type of growth and opportunities for professionals and businesses of color.”

Synergy has been around for about a year now and Podesta and Hudson are still tweaking it to see what will be the best formula to spur the
entrepreneurs to growth and success. One gets the sense that there will always be a sense of fluidity at Synergy. Even the people who use
Synergy are members, but aren’t all members.

“We have about 25 members at the present time,” Podesta said. “As I mentioned before, what we do is not only going to those who are
members. We have a lot that we do for the community at large. And that we open up to the public. And then we have people who aren’t
members, but are clients. They come and they use the facilities. They aren’t on a month-to-month plan. But they just call and reserve space as
needed. And then we have our resources as well who come and share their expertise. They are small management firms, small law firms and
other practitioners who can come in and share and help that process. They share their expertise pro bono.”

Podesta and Hudson also have a lot of experience under their belts.

“We’ve experienced a lot even with just starting this business,” Hudson said. “And a lot of the people here are start-ups. So we are able to
share our experiences. And with both of us being from Madison, we’ve been fortunate enough to develop a pretty strong network. And there is
nothing about our experiences and our network that we have that we won’t share to help other entrepreneurs as well.”

And while Synergy may have some formal events, the Synergy “family” also creates its own structures to fill their needs.

“There are certain things that are organic,” Podesta said. “We have a group that meets informally every two weeks. Those are members who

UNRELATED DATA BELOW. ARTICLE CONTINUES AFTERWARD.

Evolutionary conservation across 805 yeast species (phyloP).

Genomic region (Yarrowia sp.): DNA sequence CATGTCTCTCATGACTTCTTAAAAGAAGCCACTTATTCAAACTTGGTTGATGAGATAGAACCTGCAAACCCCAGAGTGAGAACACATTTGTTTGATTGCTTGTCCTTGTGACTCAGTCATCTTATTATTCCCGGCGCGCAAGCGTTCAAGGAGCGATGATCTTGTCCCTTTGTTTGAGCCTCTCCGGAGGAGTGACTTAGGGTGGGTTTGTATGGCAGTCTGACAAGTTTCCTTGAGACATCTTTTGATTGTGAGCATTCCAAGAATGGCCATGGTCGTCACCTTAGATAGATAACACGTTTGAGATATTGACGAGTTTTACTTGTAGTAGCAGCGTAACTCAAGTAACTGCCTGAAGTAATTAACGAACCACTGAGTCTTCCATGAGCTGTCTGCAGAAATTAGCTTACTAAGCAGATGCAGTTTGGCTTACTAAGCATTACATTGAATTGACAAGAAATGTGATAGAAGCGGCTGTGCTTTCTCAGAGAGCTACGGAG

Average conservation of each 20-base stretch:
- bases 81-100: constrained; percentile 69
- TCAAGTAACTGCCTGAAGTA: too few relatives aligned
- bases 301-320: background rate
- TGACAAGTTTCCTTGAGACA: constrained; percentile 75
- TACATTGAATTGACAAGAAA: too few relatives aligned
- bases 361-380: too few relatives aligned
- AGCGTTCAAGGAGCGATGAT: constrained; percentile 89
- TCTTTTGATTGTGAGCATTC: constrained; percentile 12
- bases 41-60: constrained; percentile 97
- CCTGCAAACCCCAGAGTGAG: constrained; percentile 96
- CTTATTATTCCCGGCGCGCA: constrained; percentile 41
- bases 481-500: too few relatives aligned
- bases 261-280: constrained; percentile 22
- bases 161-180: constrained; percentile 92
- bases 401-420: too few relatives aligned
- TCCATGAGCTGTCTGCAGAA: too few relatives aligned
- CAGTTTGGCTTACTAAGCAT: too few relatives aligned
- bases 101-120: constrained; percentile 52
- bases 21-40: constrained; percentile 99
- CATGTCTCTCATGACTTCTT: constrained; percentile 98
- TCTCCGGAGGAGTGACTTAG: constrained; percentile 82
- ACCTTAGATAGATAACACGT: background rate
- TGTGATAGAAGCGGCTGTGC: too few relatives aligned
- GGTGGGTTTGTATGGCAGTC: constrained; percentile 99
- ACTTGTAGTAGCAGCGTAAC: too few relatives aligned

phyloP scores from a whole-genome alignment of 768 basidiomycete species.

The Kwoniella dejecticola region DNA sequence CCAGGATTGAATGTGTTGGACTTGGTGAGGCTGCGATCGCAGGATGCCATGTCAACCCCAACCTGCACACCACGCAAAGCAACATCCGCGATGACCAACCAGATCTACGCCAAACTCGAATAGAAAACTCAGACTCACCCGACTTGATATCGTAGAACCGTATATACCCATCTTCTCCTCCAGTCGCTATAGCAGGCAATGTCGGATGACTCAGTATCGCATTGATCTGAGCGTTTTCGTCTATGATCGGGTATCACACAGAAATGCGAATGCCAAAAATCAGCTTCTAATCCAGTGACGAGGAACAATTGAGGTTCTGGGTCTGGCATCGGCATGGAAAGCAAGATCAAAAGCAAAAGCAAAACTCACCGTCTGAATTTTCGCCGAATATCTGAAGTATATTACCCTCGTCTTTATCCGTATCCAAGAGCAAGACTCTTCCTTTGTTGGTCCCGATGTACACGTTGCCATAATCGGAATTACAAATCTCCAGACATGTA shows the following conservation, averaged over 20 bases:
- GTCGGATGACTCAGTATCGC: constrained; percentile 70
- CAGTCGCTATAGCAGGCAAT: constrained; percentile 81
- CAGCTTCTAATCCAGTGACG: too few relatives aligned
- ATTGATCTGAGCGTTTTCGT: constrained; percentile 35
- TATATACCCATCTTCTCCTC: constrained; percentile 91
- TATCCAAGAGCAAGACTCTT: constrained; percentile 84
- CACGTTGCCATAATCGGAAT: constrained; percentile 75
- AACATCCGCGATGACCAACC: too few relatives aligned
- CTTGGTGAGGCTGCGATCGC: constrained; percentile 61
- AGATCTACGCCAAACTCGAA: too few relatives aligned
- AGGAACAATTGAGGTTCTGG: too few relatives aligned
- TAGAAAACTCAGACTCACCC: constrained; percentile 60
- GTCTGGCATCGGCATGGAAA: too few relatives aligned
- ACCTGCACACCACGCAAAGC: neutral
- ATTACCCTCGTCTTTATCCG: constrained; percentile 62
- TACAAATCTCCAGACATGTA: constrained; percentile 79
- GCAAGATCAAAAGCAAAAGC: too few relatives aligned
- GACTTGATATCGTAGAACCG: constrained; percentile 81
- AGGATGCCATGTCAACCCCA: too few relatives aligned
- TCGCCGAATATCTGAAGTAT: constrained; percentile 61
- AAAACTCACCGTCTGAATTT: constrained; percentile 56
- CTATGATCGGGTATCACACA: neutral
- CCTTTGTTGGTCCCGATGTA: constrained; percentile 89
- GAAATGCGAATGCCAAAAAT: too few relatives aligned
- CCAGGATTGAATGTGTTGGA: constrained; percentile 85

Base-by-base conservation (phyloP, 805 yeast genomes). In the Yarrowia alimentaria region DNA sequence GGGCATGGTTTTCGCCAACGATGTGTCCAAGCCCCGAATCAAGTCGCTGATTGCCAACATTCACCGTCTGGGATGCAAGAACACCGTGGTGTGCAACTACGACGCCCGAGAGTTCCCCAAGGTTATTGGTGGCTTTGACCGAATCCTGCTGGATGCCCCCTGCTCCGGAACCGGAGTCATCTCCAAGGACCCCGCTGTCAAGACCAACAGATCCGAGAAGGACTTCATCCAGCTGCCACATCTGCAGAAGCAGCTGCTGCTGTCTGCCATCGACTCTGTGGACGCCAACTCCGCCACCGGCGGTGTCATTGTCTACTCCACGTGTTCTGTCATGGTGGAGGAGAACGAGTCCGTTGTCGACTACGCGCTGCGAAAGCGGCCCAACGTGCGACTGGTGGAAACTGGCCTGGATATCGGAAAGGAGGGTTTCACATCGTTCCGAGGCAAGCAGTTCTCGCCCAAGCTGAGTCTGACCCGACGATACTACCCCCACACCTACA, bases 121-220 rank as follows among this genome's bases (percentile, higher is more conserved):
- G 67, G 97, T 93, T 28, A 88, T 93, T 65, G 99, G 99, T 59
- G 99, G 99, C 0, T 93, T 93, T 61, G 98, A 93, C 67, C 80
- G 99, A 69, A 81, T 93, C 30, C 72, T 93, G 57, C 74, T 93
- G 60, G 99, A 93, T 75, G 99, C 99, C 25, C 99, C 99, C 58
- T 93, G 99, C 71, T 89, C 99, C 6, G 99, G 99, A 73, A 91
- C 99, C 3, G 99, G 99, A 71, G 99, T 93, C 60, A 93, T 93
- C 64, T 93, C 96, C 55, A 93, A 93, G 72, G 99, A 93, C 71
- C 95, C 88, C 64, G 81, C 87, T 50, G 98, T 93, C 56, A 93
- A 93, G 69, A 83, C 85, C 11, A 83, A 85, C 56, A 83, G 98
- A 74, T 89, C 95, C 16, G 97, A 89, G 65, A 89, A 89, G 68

tend to always be here no matter what their schedule is during the week. They will show up on Wednesday at 12 p.m. to reconnect with
everyone to find out how things are going and find out what updates they have and find out what referrals people need and what challenges
and obstacles people are facing. They give each other support.”

Next issue: The clientele and environment of Synergy
Part 1

By Jonathan Gramling

When she moved to Madison when she was five-years-old, Gina Podesta became
immersed in her studies — as the daughter of a UW-Madison professor — and in the
Latino community where she danced as a member of Tiawanaku and had been active in
Latino organizations.

Podesta graduated from UW-Madison and went to the UW Law School and returned to
her native Peru as part of her law school experience.

“I felt the need to go back to those roots and have the opportunity to live there,” Podesta
said. “That’s what actually changed my direction. I worked for a number of women’s
groups and just became more and more passionate about economic empowerment and
working with women.”

Podesta then moved on to Washington, D.C. for her Washington experience and ended
up catching on with Vital Voices Global Partnership that was started by Hillary Clinton
when she was First Lady in the 1990s.